“In recent weeks, we’ve had many injured and orphaned birds being handed over by those who dared to do so despite travel restrictions due to the pandemic,” said Suhada Jayawardana, veterinary surgeon at the Wildlife Rescue Center in Attidiya in western Sri Lanka. “Some of them were so weak and haven’t survived, but we successfully have revived many,” he said.

Sri Lankans have close cultural associations with birds and are generally compassionate toward them, says Sarath Kotagama, emeritus professor of ecology and chair of BirdLife Asia, and council member of BirdLife International. Many households maintain bird feeders, a custom that has survived centuries and is linked to traditional farming practices when birds were reserved a small area of the cultivation to feed on, known as the kurulu paluwa.

Birds have a significant presence as cultural symbols with strong links to literature and religion in Sri Lanka, explained Kotagama.

There are a number of traditional dances based on the movements and characteristics of birds, such as the Mayura Wannama, inspired by the peacock. There are also messenger poems that form a significant part of Sinhalese literature known as sandesha kavya, which refers to how birds were used as messengers. Villagers have made their weather predictions based on the behaviour of birds: low-flying swallows, for instance, indicated the onset of rain. Similarly, villagers believed cawing crows heralded visitors, particularly relatives, and if a devil bird was heard, there would be a death in the village.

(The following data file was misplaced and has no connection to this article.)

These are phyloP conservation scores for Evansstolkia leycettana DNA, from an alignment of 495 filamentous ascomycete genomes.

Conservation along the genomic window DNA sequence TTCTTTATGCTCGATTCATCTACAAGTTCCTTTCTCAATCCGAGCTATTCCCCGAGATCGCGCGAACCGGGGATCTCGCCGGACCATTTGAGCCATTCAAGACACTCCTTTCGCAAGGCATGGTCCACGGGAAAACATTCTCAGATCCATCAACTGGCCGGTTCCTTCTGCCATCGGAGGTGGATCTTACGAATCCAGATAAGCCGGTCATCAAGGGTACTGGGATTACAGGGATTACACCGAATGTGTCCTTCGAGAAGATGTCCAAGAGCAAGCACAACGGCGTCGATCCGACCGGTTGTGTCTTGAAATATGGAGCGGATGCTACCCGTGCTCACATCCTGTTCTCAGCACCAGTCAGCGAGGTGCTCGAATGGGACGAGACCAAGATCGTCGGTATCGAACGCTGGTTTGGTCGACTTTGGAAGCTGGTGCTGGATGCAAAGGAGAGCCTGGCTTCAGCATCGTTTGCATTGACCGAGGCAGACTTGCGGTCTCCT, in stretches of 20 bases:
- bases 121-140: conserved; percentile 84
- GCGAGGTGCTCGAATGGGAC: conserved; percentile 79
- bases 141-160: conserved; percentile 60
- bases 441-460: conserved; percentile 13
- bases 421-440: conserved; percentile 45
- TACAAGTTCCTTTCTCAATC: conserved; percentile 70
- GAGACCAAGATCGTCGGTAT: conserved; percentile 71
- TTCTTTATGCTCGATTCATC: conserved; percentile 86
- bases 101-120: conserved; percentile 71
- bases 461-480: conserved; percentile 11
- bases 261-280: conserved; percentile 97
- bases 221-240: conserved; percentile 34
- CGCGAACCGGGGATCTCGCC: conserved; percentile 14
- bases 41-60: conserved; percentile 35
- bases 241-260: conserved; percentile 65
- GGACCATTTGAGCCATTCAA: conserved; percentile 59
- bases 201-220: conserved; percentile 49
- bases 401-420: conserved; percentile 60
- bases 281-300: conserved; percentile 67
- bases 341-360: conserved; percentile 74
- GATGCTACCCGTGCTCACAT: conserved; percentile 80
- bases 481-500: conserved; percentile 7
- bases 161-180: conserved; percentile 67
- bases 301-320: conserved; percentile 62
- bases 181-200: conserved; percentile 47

Only a few decades ago, many Sri Lankan households had a box or a pot fixed to the outside wall of their homes, to encourage nesting by house sparrows (Passer domesticus), considered a good omen.

This long-held cultural goodwill toward birds, coupled with a strong tradition of bird-watching introduced during British colonial rule, means many people continue to take a protective attitude to the island’s feathered inhabitants. Sarath Kotagama in particular is credited with making birding extremely popular in recent decades, together with other field experts.

Kotagama, through his birding society, has encouraged Sri Lankans to watch garden birds during the COVID-19 lockdowns, encouraging the public to use eBird record-keeping platform to register sightings. EBird is a global initiative by the Cornell Lab of Ornithology based in US and is popular in Sri Lanka.

The country was ranked 46th in the recently concluded Global Big Day 2021, a global birding event where anybody can watch birds and enter records into eBird. Sri Lanka also placed fourth among Asian countries, behind only India, Thailand and China, for its demonstrated interest in bird-watching.

Merlin, Cornell’s bird identification app, also helps birders automatically put a name to the bird they see. It recently rolled out a pack specific to Sri Lanka that offers detailed information to identify the island’s birds.

Kotagama, whose pioneering bird guides written in the local language helped popularize bird-watching in Sri Lanka, welcomed the introduction of new technology in the field. He said bird identification apps such as Merlin would further help popularize birding in Sri Lanka and enable more people to lend a helping hand to birds in need.

-This article was originally featured on mongabay.com